Sustainability of Digital Formats: Planning for Library of Congress Collections

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AVI (Audio Video Interleaved) File Format

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Format Description Properties Explanation of format description terms

Identification and description Explanation of format description terms

Full name AVI (Audio Video Interleaved)

File format for moving image content that wraps a video bitstream with other data chunks and supports synchronous picture-sound playback. AVI files consist of one RIFF "chunk" tagged as AVI and divided into "subchunks," each identified by Microsoft's FOURCC four character code. The first subchunk is tagged as hdrl and plays the role of file header, providing metadata about the video, such as width, height and frame rate. The second subchunk is tagged movi and it carries the actual picture and sound data, which may employ a wide range of codecs, including those listed under Relationships below. (The codecs are also identified by FOURCC tags.) A third optional subchunk is tagged idx1 and it indexes the offsets of the data chunks within the file.

AVI was first specified in 1992 and, according to the Wikipedia AVI article (consulted February 25, 2016), most AVI files today employ the 1996 OpenDML extensions; see the separate AVI_OpenDML_1_02 description. These extensions are unofficially dubbed AVI 2.0, and they are supported by Microsoft and help address some of the shortcomings of the original AVI format described here. One important shortcoming is limited file size: the single RIFF AVI chunk, in a FAT16 filesystem, limits file size to 2 GB; commentators state that the OpenDML extensions permit files as large as 32 TB in an NTFS filesystem. Other AVI limitations are described in the Notes, which also provide comments on the evolution of the AVI format.

Production phase Used as a master format, as a middle-state format, and as a final state format for enduser delivery.
Relationship to other formats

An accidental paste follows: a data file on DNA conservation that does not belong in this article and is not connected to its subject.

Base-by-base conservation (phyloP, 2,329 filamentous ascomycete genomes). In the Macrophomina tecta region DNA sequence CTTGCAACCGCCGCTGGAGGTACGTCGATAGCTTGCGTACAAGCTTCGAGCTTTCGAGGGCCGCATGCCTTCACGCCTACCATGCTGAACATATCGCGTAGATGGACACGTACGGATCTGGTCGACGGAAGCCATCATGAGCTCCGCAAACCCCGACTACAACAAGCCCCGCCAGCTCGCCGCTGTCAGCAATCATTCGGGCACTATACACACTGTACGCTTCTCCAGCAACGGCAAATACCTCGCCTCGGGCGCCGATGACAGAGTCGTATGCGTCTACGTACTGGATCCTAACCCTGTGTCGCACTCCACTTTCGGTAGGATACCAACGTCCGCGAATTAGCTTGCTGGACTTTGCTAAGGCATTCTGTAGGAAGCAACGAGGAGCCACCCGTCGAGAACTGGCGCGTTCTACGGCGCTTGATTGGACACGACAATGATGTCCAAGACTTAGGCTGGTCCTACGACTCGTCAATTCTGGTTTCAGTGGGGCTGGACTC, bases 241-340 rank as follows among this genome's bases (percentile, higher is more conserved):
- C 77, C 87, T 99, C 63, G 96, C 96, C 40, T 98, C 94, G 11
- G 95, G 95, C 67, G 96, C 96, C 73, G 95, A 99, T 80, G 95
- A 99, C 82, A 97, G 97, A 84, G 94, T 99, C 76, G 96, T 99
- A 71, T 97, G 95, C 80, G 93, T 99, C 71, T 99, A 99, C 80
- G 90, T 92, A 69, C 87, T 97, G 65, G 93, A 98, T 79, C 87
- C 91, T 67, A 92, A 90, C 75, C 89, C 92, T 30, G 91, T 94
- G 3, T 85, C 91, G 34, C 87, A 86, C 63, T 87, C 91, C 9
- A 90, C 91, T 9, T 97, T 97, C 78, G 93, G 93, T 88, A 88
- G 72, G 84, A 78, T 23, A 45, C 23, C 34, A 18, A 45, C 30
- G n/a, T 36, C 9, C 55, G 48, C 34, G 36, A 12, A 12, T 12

Subtype of RIFF, Microsoft Resource Interchange File Format
    Has modified version AVI_OpenDML_1_02, AVI File Format with OpenDML Extensions, Version 1.02
    Has subtype AVI_Cinepak, AVI with Cinepak Codec
    Has subtype AVI_DivX, AVI with DivX codec
    Has subtype AVI_Indeo, AVI with Indeo Codec
    Has subtype AVI files containing streams produced by other video codecs, not documented at this time.
    May contain WAVE, WAVE Audio File Format
    May contain MP3_CBR, MP3 Audio Encoding, Constant Bit Rate

Local use Explanation of format description terms

LC experience or existing holdings American Memory produced AVI_Indeo files in 1992 and 1993, using version 3.1 or 3.2 of the Indeo codec, at 15 fps and 320x240 pixels, and yielding a data rate of about 188 Kb/s. These AVI files were retired and replaced by MPEG-1 and QuickTime files in 1994 and 1995. After 2000, the files for web service were reproduced in the MPEG-4_AVC (profile unknown).
LC preference For preservation reformatting, the Library of Congress' Packard Campus for Audio-Visual Conservation has chosen losslessy-compressed JPEG 2000 encoded video wrapped in MXF. For web access: MPEG-4_AVC (profile unknown).

Sustainability factors Explanation of format description terms


Fully documented. Proprietary file format developed by Microsoft and IBM as part of RIFF, the Resource Interchange File Format for Windows 3.1.


Specifications available from third parties; for example, the Multimedia Programming Interface and Data Specifications 1.0 (Issued as a joint design by IBM Corporation and Microsoft Corporation, August 1991), is available online from (link available through Internet Archive) and other sites. Additional information may be found at John McGowan's AVI Overview and Some additional citations in Useful references below.


Widely adopted for video production and filemaking. Adoption may not extend to all permitted codecs and other features.

    Licensing and patents None known to the compiler of this resource.

The AVI file wrapper is transparent; the encoded video bitstreams carried in the wrapper require tools and documentation to decode.


Technical information is provided in header chunks (e.g., hdrl, movi, and others); descriptive metadata may appear in a RIFF INFO chunk. However, some desirable technical information is not well represented in the metadata; see Notes.

External dependencies None
Technical protection considerations None

Quality and functionality factors Explanation of format description terms

Moving Image
Normal rendering Good support.
Clarity (high image resolution)

Depends upon the codec selected, with uncompressed or lossless codecs providing excellent clarity.

Normal rendering Good support.
Fidelity (high audio resolution) Good to excellent, given that the options for audio are those available in the MP3_CBR and WAVE formats.